Toronto artist Kelly Mark makes funny art. I laugh just thinking about it. She sent a man in a tracksuit into an urban crosswalk to do sprint drills every time the light turned green. She asked friends to hold conversations with bronze figures posed on benches and steps, and filmed their interactions from a distance and without sound, so they truly remain Private Conversations with Public Statuary. She staged a protest with blank placards, participants handing out a blank list of demands while shouting "What do we want? Nothing! When do we want it? Whenever!"
Somehow, this art is funnier than it should be. When I look at some of these—at the Henry Art Gallery, and online at www.ireallyshould.com—I laugh so hard I nearly cry, and all the friends and colleagues I've shown them to have had a similar reaction. Where does the laughter come from? Is it a release from seeing the highfalutin art world brought low by a bunch of deliberately underintellectualized gags? Maybe partly. Blasphemy has its charms. But there's something else, too. Some of that laughter is decompressing the discomfort of a class difference.
Mark has been called a working-class conceptualist, and that's spot-on. She once made a salt-and-pepper-shaker chess set: a former waitress's rejoinder to Duchamp's dilettantish dropout pastime. This is not to say that Mark is some representative of an underclass, and that gallerygoers are meant to plumb their guilt in a lily-white gallery. No, she is a rising star in contemporary art and presumably someone who does all right for herself. But her work exemplifies the fact that contemporary art is effete and divided from an entire class of people who, regardless of their jobs, consider themselves blue-collar in the sense that they see art as the stupefying province of overthinking shut-ins and pussies.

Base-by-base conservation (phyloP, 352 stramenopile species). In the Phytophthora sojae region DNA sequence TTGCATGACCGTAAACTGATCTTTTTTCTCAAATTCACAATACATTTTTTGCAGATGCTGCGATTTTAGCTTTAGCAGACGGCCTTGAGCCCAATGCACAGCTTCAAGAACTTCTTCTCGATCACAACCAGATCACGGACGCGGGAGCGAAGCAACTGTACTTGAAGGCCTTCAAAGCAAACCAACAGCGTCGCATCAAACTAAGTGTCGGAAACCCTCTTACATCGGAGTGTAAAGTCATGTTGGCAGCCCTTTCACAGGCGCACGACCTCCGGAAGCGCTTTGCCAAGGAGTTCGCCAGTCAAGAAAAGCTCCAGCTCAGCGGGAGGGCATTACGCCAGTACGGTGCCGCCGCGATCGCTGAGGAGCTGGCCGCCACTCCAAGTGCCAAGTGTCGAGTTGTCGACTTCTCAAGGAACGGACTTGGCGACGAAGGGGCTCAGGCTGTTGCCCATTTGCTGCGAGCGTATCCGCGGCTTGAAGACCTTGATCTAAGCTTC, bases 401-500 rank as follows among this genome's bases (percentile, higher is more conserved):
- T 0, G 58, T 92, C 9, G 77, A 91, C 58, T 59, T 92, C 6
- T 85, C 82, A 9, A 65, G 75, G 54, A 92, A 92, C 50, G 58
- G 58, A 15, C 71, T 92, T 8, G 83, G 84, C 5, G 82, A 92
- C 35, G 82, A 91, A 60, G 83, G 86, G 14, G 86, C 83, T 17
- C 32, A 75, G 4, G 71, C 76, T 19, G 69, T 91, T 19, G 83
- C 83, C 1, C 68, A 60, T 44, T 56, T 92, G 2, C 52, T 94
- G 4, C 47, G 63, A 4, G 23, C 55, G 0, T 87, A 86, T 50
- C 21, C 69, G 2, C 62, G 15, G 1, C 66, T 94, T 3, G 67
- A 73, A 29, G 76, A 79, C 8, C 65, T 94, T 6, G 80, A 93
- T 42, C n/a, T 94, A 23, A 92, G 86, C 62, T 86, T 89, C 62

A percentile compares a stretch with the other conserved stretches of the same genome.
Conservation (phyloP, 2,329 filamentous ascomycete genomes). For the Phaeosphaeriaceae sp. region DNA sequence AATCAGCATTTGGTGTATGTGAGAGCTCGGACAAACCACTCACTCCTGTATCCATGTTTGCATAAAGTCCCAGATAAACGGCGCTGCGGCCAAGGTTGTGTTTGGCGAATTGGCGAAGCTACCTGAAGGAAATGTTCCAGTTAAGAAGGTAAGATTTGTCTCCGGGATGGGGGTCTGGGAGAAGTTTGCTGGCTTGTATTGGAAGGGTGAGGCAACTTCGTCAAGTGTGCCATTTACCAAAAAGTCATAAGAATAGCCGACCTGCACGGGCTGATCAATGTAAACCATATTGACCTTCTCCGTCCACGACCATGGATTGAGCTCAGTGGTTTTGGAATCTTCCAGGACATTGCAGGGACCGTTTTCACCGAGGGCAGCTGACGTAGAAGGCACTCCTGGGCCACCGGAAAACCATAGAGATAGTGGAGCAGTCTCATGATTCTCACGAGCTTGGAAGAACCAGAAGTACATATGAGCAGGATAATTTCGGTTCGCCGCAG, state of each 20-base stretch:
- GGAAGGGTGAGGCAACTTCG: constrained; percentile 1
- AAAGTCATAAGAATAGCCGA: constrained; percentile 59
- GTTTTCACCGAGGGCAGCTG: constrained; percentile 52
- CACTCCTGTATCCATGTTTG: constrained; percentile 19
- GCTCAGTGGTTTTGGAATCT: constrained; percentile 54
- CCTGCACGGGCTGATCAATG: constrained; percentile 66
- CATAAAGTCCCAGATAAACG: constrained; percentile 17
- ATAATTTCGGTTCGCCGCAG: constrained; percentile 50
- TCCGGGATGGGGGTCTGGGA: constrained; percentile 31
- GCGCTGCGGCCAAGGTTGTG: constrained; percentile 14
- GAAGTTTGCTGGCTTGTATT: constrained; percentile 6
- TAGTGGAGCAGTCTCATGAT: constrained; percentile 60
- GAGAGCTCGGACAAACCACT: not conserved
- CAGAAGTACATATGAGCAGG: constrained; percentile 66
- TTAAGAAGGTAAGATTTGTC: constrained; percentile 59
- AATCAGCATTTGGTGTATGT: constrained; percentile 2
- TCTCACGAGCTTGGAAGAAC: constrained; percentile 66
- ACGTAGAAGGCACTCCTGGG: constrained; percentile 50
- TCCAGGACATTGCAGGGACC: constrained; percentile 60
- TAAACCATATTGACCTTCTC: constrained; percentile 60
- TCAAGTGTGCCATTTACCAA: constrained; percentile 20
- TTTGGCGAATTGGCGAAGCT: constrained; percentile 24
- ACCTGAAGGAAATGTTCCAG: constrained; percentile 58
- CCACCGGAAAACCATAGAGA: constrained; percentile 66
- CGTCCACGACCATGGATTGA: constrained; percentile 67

Mark, however, is anything but anti-intellectual. She's a graduate of the Nova Scotia College of Art & Design, and her works are full of references to the '60s and '70s conceptual art, performance, and video that percolated at the school through such teachers as Joseph Beuys, Vito Acconci, Sol LeWitt, Hans Haacke, and John Baldessari. Riffing on certain strains from that period and on the relentless serialism of minimalism, she masks her observations in comedy facilitated by a certain affectless surface. Her performances get their low-tech, lowdown grace by being absurd but somehow sensible. They are not just fun and games.
Like days spent in a manufacturing or low-level office job, many of the pieces are governed by laborious patterns of repetition with only the slightest of variations. Her hour-long recitation of things to do, I Really Should, played last year at the Center on Contemporary Art. Two pieces at the Henry show the artist performing rote tasks. 33-Minute Stare is her contest with the camera to see who would look away first (her deadpan description). Hiccup #2 is two screens, each playing Mark's prechoreographed series of mundane movements—smoke, read, sip coffee, scratch neck—for 15 minutes on two separate mornings, as she sat on an outdoor public staircase. She is the static center of the two scenes, and the traffic changes around her.
If art is divorced from the workaday world, on which side of the divide do the artist's loyalties lie? Well, Mark often performs an identity as the hired help; make what you will of that as a comment on being an artist. For her ongoing project In & Out, she punches in and out of her studio and places the cards in steel racks on the wall, just like a worker in some waning industry. The day she watched over the installation of her work at the Henry, she was dressed like a roadie, wearing a black windbreaker that said "STAFF" (another of her ongoing artworks). A group from UW's Exploratory Center for Obesity Research was in the Henry auditorium, when a man wearing a nametag wandered out and began to ask Mark a logistical question. A real museum staffer interrupted him. "This is an exhibiting artist," the real staffer said. Mark looked blankly away from the man, never saying a word about "STAFF," which was not on the checklist for the email@example.com